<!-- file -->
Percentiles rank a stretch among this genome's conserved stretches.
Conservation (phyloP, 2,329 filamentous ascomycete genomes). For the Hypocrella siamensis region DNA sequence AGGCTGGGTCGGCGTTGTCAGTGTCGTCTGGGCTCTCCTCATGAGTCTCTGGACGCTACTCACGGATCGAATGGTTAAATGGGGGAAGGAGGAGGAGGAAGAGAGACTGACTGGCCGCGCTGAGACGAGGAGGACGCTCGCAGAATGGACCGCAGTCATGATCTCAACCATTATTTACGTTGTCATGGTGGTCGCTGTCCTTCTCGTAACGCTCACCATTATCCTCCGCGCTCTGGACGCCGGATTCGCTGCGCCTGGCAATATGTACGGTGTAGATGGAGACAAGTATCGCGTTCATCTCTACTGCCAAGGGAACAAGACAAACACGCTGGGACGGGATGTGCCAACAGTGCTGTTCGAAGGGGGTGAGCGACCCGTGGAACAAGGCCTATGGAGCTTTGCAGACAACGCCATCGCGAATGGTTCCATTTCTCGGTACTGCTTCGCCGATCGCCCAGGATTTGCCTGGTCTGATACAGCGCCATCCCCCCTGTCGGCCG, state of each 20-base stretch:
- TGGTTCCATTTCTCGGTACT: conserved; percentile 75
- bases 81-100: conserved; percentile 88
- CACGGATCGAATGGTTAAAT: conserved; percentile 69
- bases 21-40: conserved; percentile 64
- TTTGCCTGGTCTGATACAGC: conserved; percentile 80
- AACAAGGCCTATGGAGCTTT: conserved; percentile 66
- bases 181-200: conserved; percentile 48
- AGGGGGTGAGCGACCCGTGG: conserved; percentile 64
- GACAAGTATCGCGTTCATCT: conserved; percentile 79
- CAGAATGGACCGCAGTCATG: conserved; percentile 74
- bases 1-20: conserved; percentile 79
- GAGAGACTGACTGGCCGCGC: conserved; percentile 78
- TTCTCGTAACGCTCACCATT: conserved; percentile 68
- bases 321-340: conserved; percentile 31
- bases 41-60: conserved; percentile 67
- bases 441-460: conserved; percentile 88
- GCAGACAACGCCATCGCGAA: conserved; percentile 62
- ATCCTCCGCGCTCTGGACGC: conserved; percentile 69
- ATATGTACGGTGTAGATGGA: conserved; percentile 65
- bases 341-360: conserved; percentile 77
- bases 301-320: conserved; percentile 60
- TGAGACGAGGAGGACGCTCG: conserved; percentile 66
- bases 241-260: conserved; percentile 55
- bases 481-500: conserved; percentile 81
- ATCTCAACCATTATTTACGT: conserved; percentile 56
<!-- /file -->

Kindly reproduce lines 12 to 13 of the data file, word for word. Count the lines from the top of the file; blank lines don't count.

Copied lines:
- CAGAATGGACCGCAGTCATG: conserved; percentile 74
- bases 1-20: conserved; percentile 79